Home Again

April 5, 2013

Last day of teaching at Heritage
Last day of teaching at Heritage

It’s several days into spring term and I’m steadily adjusting to life back at Westtown. Everything feels so surreal – graduation is just around the corner and then my classmates and I are off to college. But in this whirlwind of activity, there remain things I have taken from my experience in Ghana that will never go away.

  • The amenities we take for granted are luxuries and we should always be thankful. Air conditioning, hot showers, flushing toilets, reliable electricity – these seem like miracles.
  • Middle schoolers in any culture are extremely difficult to control. But even if you feel like giving up, remember that they are good kids at heart and really do want to learn.
  • Get anti-malaria pills from a trustworthy source.
  • Stick ten teenagers in a guest house during a power outage and a hacky sack becomes a godsend.
  • Nothing goes according to plan – but it’ll turn out alright in the end.
  • It’s never too late in the year to meet people and really appreciate them. (And share lame jokes and tell embarrassing stories.)
  • Teacher Kwesi was right, I’m not Bill Gates. And while I certainly don’t think I changed the world, maybe a lesson stuck with one student or a comment I made helped another student connect the dots. Our group was thrust onto a new continent and into a new way of life. I didn’t just leave my comfort zone on this trip; I was catapulted into my “oh-my-god-new-experiences-but-let’s-try-not-to-panic” zone. That’s more than enough for me to feel like my time in Ghana was worth it.


Originally written March 16, 2013

Our love group at Kakum
Our lovely group at Kakum

We spent all day out and about. It was a fairly early morning and we all piled into a bus to begin the two and a half hour journey to Kakum National Park. It was considerably cooler and damper under the dense trees and we had to watch our step on the uneven stone path up the steep hill. We were drenched in sweat before we even made it halfway up. Continue reading “Treetops”

“Oh My God, White People”

Originally written March 10, 2013

View from Elmina Slave Castle
View from Elmina Slave Castle

Today was a brief break from “rural” living and a respite in paradise (tourist traps). In the morning we made a two-hour drive and found ourselves in Elmina, touring its slave castle and practically pooping our pants over seeing all the obronis that weren’t in our group. Despite all the terrible things that happened in Elmina Slave Castle, the architecture was beautiful and the views from the buttresses were breathtaking. (Though being shut in one of the windowless cells for several moments by our tour guide was a little unsettling.) Continue reading ““Oh My God, White People””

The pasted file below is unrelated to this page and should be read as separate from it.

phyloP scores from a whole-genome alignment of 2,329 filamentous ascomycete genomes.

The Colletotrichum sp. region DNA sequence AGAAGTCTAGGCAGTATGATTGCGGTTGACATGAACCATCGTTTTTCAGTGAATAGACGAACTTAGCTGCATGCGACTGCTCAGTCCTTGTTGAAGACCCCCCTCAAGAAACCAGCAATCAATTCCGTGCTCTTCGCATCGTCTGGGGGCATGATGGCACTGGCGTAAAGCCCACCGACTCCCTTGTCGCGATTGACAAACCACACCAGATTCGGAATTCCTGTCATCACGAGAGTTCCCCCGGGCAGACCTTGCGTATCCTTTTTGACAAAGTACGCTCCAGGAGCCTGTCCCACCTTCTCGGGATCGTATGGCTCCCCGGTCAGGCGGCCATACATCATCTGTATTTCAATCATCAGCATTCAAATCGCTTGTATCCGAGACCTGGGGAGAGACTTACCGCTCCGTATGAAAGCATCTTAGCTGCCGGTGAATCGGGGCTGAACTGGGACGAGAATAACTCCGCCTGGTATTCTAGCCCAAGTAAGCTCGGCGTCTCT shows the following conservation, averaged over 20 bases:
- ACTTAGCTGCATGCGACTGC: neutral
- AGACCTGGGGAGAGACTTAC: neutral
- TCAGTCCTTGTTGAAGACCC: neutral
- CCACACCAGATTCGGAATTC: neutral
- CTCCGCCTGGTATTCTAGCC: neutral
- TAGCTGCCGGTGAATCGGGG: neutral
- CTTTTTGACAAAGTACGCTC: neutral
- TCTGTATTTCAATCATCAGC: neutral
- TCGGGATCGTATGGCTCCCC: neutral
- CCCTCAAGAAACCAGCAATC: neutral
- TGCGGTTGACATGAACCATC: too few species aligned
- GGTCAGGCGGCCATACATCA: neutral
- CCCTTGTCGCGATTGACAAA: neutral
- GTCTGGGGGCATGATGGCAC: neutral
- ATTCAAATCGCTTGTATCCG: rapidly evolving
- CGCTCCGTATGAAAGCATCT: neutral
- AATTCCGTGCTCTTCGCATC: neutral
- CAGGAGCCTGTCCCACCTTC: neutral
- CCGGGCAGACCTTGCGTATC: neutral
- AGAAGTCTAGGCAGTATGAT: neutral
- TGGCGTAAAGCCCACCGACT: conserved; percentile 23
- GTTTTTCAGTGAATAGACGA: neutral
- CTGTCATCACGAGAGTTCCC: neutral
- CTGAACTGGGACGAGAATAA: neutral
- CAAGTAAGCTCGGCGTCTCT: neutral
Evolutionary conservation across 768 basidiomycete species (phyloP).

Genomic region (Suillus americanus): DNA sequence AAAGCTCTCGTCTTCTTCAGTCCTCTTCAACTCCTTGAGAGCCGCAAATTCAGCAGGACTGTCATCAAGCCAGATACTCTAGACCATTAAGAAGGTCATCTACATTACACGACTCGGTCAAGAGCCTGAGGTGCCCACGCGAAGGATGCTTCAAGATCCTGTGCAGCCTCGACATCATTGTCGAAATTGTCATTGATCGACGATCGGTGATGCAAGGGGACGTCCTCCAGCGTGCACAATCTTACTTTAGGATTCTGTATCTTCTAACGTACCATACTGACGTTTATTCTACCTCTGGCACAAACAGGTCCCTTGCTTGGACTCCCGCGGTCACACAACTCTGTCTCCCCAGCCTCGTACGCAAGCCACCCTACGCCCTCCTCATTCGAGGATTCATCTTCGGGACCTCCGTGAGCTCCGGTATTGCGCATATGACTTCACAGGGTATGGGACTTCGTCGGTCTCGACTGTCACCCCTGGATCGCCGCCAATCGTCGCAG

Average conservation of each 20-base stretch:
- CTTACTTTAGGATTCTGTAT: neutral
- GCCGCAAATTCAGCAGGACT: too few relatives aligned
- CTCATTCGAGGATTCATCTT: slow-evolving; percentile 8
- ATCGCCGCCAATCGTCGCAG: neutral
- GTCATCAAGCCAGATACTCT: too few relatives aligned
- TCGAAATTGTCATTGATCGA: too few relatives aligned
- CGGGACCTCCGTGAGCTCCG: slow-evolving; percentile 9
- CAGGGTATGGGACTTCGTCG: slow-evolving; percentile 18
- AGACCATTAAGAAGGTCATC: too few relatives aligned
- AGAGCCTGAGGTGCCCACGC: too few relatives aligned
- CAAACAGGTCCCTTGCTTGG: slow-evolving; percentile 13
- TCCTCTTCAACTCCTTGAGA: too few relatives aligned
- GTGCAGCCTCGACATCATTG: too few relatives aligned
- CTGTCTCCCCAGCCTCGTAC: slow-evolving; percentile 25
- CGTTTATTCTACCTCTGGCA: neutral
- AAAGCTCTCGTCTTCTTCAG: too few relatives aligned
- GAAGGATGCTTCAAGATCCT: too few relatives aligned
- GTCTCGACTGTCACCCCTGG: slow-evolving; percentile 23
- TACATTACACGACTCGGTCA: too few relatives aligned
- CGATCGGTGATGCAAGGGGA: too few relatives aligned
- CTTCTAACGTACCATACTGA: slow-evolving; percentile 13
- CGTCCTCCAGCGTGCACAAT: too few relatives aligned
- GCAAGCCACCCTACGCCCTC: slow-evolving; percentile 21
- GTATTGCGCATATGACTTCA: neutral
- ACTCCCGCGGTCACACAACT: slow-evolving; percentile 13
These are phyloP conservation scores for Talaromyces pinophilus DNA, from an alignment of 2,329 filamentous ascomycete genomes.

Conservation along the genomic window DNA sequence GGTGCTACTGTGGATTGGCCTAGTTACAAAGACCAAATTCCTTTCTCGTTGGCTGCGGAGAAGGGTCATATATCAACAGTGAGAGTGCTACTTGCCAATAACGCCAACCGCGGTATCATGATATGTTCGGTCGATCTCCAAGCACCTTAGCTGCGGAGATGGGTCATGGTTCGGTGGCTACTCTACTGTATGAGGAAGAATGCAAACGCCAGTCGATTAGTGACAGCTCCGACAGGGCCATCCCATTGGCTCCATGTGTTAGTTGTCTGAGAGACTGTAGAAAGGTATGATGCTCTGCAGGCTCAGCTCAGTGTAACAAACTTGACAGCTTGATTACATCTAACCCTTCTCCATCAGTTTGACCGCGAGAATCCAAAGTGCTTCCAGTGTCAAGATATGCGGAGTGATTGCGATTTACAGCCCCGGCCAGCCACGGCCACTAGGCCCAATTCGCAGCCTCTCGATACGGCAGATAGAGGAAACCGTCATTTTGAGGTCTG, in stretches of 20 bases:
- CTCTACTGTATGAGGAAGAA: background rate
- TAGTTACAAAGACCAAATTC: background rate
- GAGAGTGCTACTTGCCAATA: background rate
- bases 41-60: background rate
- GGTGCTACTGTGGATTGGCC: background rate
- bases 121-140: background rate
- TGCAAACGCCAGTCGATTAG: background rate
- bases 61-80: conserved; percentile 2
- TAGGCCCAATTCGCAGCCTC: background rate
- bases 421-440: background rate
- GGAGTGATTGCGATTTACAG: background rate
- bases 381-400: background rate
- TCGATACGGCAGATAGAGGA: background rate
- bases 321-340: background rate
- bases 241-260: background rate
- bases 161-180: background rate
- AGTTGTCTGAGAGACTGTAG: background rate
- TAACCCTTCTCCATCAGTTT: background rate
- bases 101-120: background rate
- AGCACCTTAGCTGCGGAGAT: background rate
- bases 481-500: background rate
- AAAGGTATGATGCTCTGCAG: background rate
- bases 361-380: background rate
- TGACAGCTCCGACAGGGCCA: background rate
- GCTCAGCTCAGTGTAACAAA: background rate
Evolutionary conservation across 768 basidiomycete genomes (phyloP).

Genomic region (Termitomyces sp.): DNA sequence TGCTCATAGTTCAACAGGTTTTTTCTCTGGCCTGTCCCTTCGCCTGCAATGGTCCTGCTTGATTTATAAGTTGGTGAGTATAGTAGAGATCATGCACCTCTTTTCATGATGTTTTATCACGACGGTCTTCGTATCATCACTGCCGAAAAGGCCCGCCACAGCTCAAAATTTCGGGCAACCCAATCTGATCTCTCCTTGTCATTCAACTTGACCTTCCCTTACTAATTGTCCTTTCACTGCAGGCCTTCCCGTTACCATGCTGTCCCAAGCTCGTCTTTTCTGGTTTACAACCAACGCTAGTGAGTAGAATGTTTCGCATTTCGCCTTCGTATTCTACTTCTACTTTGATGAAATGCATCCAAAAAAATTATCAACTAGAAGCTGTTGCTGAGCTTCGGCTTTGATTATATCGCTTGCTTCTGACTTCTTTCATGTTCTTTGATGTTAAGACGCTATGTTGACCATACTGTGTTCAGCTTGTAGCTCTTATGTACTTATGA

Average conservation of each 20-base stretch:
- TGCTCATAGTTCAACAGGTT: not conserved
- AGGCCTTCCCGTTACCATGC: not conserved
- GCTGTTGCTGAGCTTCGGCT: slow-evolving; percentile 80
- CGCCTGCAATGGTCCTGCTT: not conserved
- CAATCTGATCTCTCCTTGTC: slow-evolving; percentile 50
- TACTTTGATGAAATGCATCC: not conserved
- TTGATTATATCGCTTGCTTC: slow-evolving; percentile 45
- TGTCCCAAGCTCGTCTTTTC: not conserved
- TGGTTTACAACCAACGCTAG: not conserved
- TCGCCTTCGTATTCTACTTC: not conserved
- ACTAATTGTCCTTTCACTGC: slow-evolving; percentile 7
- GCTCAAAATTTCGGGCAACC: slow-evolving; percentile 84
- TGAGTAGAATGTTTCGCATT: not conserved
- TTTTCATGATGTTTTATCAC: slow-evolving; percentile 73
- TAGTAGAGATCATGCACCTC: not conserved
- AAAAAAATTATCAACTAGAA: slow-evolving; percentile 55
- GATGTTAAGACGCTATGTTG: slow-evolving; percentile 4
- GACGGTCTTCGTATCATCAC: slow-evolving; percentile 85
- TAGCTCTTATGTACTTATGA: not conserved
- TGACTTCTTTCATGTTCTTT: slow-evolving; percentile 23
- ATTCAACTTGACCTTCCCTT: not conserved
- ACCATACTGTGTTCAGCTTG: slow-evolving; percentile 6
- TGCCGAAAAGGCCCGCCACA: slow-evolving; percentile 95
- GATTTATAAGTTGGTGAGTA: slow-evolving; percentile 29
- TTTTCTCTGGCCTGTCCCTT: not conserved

“What Is Your Name?”

Originally written Friday March 8, 2013

Heritage Academy

I have never been a more extreme mixture of exhausted and exhilarated. It’s been a whirlwind of a week, full of turbulent planes and culture shock. The first few days in Ghana were mellow, spent growing accustomed to our new surroundings. We visited Heritage Academy briefly and within minutes every one of us had at least four Ghanaian children trailing on our arms, asking “What is your name?” Later we visited the bustling markets of Mankessim. Everywhere we went we were met with stares and exclamations of “Obroni!” (foreigner). In the tight alleys men and women weaved about each other, expertly balancing immense baskets of vegetables on their heads. Almost everyone in our group left with several yards of rich fabric to be tailored into shirts and pants and dresses. Continue reading ““What Is Your Name?””

It’s Ghana be a Good Time!

Feb. 27, 2013

Well hi!

My name is Rachel and I am one of the ten students going to Ghana for Senior Projects. In Ghana we will be teaching at Heritage Academy, a school founded in 2004 by Westtown School’s Teacher Kwesi, as well as doing community service and touring cultural and historical sites. Since this progressive school’s founding, enrollment has grown tremendously and every year Westtown students hold classes there, in subjects ranging from science to history to music and theater and everything in between.

I will be co-teaching an English/creative writing course with my friend Taryn, as this plays off both of our academic strengths. Truth be told I’m terrified. Not only will I be thrust into a completely foreign culture, I will also be expected to stand in front of a classroom full of kids who seek to get something out of what I might have to offer them. Continue reading “It’s Ghana be a Good Time!”